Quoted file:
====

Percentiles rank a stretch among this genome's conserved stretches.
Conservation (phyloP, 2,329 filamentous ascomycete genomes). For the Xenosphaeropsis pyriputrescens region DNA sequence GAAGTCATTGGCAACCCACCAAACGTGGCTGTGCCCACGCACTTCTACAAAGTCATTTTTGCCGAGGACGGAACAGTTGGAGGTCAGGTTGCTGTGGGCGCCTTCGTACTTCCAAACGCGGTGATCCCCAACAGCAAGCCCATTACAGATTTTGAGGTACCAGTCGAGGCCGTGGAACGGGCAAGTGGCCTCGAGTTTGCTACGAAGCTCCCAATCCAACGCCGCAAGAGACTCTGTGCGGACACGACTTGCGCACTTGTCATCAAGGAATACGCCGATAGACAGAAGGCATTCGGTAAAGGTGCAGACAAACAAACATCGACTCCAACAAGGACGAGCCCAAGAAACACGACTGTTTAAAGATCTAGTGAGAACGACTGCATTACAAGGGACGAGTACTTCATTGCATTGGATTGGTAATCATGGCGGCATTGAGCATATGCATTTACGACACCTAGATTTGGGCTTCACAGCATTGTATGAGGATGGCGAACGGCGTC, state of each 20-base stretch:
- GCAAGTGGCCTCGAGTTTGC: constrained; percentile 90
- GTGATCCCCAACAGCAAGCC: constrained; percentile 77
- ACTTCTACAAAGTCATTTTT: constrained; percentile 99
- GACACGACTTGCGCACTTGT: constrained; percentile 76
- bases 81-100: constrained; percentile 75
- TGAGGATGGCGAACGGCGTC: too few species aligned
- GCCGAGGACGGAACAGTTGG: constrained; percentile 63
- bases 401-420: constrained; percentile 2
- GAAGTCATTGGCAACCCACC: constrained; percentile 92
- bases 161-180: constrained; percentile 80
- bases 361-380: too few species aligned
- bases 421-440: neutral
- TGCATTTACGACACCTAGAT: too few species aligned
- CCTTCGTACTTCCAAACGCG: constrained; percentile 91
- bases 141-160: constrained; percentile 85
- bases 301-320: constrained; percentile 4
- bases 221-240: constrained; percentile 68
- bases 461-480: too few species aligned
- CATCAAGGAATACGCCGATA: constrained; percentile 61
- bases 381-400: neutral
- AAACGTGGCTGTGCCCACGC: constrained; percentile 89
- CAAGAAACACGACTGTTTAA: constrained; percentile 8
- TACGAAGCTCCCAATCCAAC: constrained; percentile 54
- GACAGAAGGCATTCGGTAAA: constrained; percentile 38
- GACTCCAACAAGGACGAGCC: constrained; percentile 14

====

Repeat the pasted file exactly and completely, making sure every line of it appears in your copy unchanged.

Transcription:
Percentiles rank a stretch among this genome's conserved stretches.
Conservation (phyloP, 2,329 filamentous ascomycete genomes). For the Xenosphaeropsis pyriputrescens region DNA sequence GAAGTCATTGGCAACCCACCAAACGTGGCTGTGCCCACGCACTTCTACAAAGTCATTTTTGCCGAGGACGGAACAGTTGGAGGTCAGGTTGCTGTGGGCGCCTTCGTACTTCCAAACGCGGTGATCCCCAACAGCAAGCCCATTACAGATTTTGAGGTACCAGTCGAGGCCGTGGAACGGGCAAGTGGCCTCGAGTTTGCTACGAAGCTCCCAATCCAACGCCGCAAGAGACTCTGTGCGGACACGACTTGCGCACTTGTCATCAAGGAATACGCCGATAGACAGAAGGCATTCGGTAAAGGTGCAGACAAACAAACATCGACTCCAACAAGGACGAGCCCAAGAAACACGACTGTTTAAAGATCTAGTGAGAACGACTGCATTACAAGGGACGAGTACTTCATTGCATTGGATTGGTAATCATGGCGGCATTGAGCATATGCATTTACGACACCTAGATTTGGGCTTCACAGCATTGTATGAGGATGGCGAACGGCGTC, state of each 20-base stretch:
- GCAAGTGGCCTCGAGTTTGC: constrained; percentile 90
- GTGATCCCCAACAGCAAGCC: constrained; percentile 77
- ACTTCTACAAAGTCATTTTT: constrained; percentile 99
- GACACGACTTGCGCACTTGT: constrained; percentile 76
- bases 81-100: constrained; percentile 75
- TGAGGATGGCGAACGGCGTC: too few species aligned
- GCCGAGGACGGAACAGTTGG: constrained; percentile 63
- bases 401-420: constrained; percentile 2
- GAAGTCATTGGCAACCCACC: constrained; percentile 92
- bases 161-180: constrained; percentile 80
- bases 361-380: too few species aligned
- bases 421-440: neutral
- TGCATTTACGACACCTAGAT: too few species aligned
- CCTTCGTACTTCCAAACGCG: constrained; percentile 91
- bases 141-160: constrained; percentile 85
- bases 301-320: constrained; percentile 4
- bases 221-240: constrained; percentile 68
- bases 461-480: too few species aligned
- CATCAAGGAATACGCCGATA: constrained; percentile 61
- bases 381-400: neutral
- AAACGTGGCTGTGCCCACGC: constrained; percentile 89
- CAAGAAACACGACTGTTTAA: constrained; percentile 8
- TACGAAGCTCCCAATCCAAC: constrained; percentile 54
- GACAGAAGGCATTCGGTAAA: constrained; percentile 38
- GACTCCAACAAGGACGAGCC: constrained; percentile 14